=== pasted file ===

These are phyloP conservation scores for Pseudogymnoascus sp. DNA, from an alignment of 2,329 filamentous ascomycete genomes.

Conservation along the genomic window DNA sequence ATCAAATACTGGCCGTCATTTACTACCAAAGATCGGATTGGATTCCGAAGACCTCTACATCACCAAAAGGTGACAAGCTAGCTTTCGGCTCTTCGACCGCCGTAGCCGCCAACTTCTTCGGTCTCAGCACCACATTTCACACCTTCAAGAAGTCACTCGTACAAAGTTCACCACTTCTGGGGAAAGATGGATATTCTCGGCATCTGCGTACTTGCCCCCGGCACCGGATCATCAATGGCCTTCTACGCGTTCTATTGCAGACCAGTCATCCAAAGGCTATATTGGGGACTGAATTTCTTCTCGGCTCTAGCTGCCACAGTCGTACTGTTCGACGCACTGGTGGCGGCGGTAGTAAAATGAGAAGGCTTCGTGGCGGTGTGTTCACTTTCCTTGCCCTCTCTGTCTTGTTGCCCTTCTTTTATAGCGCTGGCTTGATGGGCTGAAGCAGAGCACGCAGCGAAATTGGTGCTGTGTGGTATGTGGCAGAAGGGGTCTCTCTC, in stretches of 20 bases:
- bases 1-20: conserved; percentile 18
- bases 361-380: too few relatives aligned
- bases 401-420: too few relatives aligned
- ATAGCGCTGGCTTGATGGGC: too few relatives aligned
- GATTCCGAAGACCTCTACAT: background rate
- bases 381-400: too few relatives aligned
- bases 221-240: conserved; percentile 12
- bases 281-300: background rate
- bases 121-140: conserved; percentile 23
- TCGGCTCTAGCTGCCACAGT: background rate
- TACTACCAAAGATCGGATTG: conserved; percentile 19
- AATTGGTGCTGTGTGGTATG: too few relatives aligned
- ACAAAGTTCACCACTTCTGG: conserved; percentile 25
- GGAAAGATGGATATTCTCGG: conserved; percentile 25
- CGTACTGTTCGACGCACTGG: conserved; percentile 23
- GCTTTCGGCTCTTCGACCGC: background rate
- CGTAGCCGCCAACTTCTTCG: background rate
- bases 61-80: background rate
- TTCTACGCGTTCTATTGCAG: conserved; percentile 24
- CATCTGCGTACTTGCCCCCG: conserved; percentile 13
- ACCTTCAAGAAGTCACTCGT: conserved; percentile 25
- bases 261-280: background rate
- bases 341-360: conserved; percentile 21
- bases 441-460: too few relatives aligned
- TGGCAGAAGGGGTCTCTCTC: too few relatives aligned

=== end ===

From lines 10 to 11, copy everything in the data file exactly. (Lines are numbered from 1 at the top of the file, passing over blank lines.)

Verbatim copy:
- bases 281-300: background rate
- bases 121-140: conserved; percentile 23